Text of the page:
I started to tear up as we passed the convention center in the taxi cab, and the driver and I had a moment. But as we pulled further into the city, I noticed something was different. There were people everywhere.

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Om curry with dill from LAcha Somtum in Thai Town.

I attended a highly educational and also highly entertaining Zocalo Public Square lecture about food fads on Monday, with journalist David Sax of The Tastemakers: Why We’re Crazy for Cupcakes but Fed Up with Fondue, and it got me thinking about foods that could easily become trendy. My fellow home-cook brother and I exchanged a few emails about it, and here’s my list.

Gochujang
My brother and I are both a little obsessed. Miso, MSG, and fish sauce have all had their moments in the food media spotlight as ways to add flavor, umami, and saltiness to food, so, we wondered, why not one of the most ubiquitous of Korean condiments? Among foodies, it’s not for lack of trying. Gochujang — also known as hot pepper paste or red chili paste or some combination thereof — is a thick, sticky paste of red chilis, sweet rice, fermented soybeans, and salt. It’s been in (near constant) use in Korea for about 500 years, since trade routes opened up in the far east, and it is traditionally fermented in the sun. To me, it’s equal parts sweet, salty, and spicy, felt in that order. Some ascribe a fermented stink to it, but I don’t get it. It’s no kimchee. Read the rest of this entry »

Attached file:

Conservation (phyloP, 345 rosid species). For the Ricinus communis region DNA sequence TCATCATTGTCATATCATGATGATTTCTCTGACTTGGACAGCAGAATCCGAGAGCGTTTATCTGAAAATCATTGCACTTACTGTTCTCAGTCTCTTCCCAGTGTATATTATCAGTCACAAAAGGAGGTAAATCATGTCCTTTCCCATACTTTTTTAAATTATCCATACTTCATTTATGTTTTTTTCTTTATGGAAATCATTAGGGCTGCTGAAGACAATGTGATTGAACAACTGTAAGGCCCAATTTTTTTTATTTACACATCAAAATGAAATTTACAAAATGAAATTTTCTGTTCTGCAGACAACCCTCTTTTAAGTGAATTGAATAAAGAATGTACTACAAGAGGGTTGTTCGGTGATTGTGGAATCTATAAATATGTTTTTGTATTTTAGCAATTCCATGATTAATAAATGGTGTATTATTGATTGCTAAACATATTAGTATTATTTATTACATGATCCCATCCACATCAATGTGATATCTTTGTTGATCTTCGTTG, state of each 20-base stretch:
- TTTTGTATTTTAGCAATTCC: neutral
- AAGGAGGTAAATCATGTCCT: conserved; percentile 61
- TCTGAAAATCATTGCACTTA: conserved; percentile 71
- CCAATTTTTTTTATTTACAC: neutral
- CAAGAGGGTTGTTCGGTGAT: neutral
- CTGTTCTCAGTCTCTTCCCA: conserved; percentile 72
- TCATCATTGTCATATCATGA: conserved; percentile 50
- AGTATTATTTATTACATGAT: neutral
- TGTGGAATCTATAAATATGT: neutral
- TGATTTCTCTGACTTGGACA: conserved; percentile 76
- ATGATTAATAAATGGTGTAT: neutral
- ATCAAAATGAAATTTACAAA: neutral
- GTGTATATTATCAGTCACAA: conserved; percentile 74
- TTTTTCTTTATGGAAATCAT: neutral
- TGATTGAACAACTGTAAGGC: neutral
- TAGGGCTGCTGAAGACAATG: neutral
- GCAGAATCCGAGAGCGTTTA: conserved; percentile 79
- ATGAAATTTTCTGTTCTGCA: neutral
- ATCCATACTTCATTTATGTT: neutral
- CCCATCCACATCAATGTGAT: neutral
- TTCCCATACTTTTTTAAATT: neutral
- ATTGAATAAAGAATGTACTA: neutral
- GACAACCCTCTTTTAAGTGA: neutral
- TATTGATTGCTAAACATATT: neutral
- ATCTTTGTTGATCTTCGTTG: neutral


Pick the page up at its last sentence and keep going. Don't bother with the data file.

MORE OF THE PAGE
I’ve made it to about three hundred restaurants in four years in LA, and only one of them was vegetarian, so I’m pretty serious about these meat dishes. Pro: they’re all cheap. Con: none of them photograph well. (And in one case, photos aren’t even allowed.) So, pardon my textiness.

Kitfo
Rosalind’s Ethiopian Cuisine, 1044 S Fairfax Avenue, Los Angeles 90019

$11

Rosalind’s is one of my favorite Friday date-night restaurants, and my guy and I buy up Groupons for it as often as they come along. Kitfo is hand-chopped beef served nearly raw with butter, chiles, and other northern African spices. It gets sauteed for mere seconds before being delivered to the table with roll-ups of injera, the light, spongy pancake used to pick up food in Ethiopian dining, the sole utensil in this fun and casual culinary culture. We usually order fried appetizers and a lamb stew besides, and the portions are enormous, so we end up with leftovers. In the morning, we scramble eggs with the leftover tartare for breakfast. And the morning after that, I’m craving Rosalind’s all over again. Read the rest of this entry »